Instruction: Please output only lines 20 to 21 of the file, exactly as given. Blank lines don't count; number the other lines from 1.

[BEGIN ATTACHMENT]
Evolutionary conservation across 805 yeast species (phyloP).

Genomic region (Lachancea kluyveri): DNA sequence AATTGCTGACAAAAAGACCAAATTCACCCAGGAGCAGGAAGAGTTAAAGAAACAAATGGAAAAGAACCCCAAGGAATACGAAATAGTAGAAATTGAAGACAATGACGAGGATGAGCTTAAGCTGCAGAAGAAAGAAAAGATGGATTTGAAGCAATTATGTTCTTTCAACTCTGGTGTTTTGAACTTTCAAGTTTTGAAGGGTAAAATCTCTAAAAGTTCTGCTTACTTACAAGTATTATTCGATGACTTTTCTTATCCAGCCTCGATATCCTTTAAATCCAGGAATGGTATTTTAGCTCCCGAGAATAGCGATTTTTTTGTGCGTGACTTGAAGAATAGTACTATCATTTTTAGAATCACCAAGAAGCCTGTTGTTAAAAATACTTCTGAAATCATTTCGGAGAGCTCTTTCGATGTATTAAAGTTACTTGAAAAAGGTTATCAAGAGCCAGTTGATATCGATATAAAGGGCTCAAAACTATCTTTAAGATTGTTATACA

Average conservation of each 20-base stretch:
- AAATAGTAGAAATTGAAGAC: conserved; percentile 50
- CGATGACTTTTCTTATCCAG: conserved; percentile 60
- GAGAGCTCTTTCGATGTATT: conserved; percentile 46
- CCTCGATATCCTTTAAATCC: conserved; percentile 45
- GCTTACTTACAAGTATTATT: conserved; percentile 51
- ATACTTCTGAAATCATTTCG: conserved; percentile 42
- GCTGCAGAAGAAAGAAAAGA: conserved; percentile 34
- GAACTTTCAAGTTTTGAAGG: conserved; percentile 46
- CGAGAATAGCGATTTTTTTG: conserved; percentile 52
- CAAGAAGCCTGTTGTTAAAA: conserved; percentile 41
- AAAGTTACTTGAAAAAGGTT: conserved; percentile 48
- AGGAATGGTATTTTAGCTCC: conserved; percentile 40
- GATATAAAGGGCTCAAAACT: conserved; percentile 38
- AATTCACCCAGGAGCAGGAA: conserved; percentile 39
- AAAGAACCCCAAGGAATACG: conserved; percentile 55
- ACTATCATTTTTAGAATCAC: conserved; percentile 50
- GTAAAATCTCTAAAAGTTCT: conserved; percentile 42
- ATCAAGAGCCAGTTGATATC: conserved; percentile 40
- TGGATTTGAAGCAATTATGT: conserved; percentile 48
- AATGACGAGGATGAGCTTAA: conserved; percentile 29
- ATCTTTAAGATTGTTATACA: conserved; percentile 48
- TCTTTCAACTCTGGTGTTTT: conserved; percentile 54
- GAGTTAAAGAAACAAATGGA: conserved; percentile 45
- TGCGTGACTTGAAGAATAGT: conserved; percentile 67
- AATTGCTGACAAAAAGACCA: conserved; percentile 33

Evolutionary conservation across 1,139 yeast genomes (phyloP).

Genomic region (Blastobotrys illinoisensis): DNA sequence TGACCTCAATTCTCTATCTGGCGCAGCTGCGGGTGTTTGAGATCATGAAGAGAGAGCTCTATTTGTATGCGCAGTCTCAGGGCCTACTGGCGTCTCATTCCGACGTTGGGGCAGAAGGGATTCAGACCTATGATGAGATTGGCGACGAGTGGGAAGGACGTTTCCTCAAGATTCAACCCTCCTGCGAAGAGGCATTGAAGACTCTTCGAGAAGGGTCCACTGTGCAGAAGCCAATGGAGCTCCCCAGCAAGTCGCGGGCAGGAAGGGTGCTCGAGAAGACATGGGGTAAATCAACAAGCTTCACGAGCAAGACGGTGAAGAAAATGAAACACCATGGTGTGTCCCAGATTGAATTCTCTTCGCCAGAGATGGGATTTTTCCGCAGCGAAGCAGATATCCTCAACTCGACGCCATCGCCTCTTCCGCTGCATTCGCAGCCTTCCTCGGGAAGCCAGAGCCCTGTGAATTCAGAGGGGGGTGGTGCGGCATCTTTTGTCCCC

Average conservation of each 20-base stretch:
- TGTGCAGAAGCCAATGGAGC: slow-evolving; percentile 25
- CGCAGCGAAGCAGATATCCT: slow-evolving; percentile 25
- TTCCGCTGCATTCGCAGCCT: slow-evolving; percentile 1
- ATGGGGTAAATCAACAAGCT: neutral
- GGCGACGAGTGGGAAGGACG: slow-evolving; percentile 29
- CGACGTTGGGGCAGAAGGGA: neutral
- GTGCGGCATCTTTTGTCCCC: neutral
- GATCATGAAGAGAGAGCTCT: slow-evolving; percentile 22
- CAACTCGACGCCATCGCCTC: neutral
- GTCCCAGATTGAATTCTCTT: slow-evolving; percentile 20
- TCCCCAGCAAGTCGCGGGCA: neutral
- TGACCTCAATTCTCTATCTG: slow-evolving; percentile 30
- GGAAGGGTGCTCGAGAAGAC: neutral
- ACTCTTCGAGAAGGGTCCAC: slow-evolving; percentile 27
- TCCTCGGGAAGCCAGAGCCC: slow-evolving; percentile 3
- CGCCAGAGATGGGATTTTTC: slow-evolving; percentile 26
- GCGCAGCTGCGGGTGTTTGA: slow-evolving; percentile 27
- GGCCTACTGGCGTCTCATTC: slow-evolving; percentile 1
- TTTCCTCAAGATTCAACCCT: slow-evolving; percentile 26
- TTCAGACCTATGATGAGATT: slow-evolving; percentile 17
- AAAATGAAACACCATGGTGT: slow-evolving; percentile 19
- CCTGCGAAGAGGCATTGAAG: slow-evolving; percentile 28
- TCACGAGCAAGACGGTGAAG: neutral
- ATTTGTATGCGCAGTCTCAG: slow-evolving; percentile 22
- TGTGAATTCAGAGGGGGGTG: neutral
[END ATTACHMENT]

- GTAAAATCTCTAAAAGTTCT: conserved; percentile 42
- ATCAAGAGCCAGTTGATATC: conserved; percentile 40